A student I work with was solicited to write a story for a local college newspaper. The student has a reputation for his dark writing style, but has been recognized as an outstanding author and actor. The paper did not print the following story, as they said it was too graphic. Thoughts or comments?:
Lake Shore Driving: Headless on the North Shore
by Frank Black
Jamie’s got his head in his hands, having just hacked it off with the cordless reciprocal saw Annie ordered for him off the internet the night she overdosed and stopped breathing—and blood came out her ears. This made Jamie very sad, so he cut off his head—and now it’s in his hands—and he’s watching and pondering curiously at how his scabby, haggard heart continues to pump random arcing spurts of thick blood out the ragged, chunky stump of what’s left of his neck—and thinks he should’ve thought this through a bit more, which is an odd thought to think when your decapitated head is resting in your hands.
Jamie’s head is in his hands—severed from his torso—and he’s staring at the ceiling, wondering how to get blood out of stucco. If Annie were here she’d know. Annie knew all about things like that—domestic things—Martha Stuart things: tracking the perfect vein, turning water into wine—getting thick blood stains off a stucco ceiling. Annie liked to play house and she was good at it—and Jamie misses her. He misses everything about her—all the little things—the way she’d smile crookedly when he’d come to out of a seizure—the way she liked to cut herself in the bathtub.
Jamie’s jogging his sawed off head like a basketball and he’d really like to stop, but with the separation of mind and body making it impossible for any electrical impulse in the form of thought or want to travel any further than his hanging esophagus before falling flat on the floor—he just keeps tossing his head back and forth from right hand to left hand to right and back again. He’s yelling at himself to stop—a futile exercise considering there’s no wind to vibrate his vocal folds, assuming he has any folds left after hacking at his throat with a hand-held circular saw—circular saw—more like a glorified pizza cutter with teeth—and even if he could generate any significant level of noise, it’s not like the headless other part of him would hear it…He really wishes he would stop throwing his head around.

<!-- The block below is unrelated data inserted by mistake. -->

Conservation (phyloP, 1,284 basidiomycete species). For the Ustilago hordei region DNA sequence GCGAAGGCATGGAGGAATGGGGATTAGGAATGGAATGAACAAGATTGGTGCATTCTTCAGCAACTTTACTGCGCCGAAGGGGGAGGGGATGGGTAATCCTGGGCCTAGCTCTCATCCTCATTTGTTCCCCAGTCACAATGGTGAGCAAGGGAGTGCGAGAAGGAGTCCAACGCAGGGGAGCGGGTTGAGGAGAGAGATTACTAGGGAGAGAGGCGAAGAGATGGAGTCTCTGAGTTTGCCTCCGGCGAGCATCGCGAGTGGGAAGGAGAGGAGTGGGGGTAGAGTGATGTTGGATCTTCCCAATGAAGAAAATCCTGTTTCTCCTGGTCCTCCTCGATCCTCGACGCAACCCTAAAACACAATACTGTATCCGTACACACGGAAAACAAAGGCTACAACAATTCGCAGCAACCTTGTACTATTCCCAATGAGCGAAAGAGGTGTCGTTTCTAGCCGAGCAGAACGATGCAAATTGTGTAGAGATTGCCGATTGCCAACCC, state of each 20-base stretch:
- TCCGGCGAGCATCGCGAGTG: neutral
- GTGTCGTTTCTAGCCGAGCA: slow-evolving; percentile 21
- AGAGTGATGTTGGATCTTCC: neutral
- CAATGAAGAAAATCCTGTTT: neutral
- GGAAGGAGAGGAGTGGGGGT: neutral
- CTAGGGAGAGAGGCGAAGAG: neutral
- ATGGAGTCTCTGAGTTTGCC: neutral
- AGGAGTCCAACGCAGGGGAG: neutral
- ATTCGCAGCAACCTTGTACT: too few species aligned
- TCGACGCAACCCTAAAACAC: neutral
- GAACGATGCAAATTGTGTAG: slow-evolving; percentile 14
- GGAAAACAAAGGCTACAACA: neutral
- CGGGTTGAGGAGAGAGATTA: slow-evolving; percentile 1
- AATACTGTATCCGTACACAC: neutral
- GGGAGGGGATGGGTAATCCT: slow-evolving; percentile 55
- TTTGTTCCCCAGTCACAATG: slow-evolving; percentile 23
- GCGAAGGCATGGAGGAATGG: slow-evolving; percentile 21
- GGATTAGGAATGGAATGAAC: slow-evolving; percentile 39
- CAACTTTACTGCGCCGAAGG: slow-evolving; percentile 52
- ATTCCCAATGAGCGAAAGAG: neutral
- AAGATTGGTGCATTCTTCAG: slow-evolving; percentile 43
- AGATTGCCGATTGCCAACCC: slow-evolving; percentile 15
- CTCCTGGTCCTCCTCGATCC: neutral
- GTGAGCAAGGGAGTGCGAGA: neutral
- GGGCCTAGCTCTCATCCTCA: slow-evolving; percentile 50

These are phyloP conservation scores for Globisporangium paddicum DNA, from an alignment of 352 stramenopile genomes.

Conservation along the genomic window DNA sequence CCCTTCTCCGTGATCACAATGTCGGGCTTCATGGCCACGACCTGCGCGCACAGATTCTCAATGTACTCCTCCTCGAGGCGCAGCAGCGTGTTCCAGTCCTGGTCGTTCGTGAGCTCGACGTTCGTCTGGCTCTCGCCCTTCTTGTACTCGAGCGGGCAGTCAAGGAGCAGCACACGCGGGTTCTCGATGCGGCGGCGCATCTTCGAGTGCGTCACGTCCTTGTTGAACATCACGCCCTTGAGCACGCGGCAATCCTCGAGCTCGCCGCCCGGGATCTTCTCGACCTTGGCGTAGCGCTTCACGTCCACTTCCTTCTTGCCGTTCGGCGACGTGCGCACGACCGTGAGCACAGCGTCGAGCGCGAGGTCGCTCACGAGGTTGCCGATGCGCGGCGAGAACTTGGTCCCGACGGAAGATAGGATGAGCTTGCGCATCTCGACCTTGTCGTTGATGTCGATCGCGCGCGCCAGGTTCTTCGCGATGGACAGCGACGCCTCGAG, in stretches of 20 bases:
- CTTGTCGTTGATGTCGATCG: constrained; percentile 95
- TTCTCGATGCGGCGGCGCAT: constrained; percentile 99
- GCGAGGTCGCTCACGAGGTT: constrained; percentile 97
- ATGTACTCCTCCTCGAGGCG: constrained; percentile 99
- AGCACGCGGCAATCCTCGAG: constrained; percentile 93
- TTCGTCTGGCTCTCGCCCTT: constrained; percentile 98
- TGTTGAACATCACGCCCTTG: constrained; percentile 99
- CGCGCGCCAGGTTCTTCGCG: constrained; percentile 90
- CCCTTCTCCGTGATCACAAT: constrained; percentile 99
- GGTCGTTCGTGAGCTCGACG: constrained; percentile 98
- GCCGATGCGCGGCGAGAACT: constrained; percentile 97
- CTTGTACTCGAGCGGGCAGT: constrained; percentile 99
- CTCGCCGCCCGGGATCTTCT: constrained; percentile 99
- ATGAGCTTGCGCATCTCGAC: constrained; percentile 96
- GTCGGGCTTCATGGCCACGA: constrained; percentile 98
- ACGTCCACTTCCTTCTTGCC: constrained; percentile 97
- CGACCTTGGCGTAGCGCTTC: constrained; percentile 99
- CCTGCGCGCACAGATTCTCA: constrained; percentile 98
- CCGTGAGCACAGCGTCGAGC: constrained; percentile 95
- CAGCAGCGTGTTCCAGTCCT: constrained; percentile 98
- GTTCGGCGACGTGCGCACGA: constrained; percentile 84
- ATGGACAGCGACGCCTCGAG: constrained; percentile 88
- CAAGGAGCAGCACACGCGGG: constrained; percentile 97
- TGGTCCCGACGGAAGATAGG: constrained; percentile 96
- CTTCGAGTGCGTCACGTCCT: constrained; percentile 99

If Annie were here she’d take care of it. She’d know what to do. She’d know how to fix this, how to fix him. She was always fixing him. She was good at fixing him—good at making things right—and he’d give anything—any-goddamn-thing to have her here right now to sew his dumbass back together—to pick him up and put him back together.
Jamie took to dying the morning he found Annie in the bathtub. The water was black with blood from cuts on her legs, cuts on her arms, cuts on the bottoms of her feet and her pale blue skin almost reflecting the pool like bone china. It was impossible to know how long she’d been in the water; Jamie had blacked out early the evening before, seven drinks deep into his third drunk that day, but when he grabbed her, when he picked her up and pulled her to him to hold her to him she was cold. Jamie groaned.
Jamie’s head is on the front lawn having been tossed through the dining room bay window.
The rest of him—confused and headless, is feeling his way through the broken glass, climbing out, trying to escape—shredding and tearing the flesh of his arms on jagged shards of window protruding from the frame—leaving clumps and lumps of blood and meat behind as he falls to the ground.
Jamie helplessly watches his headless-self scramble to his feet, stumble in to the street, and get rundown by a school bus full of theology students and all he can do is think about Annie.
Jamie closes his eyes.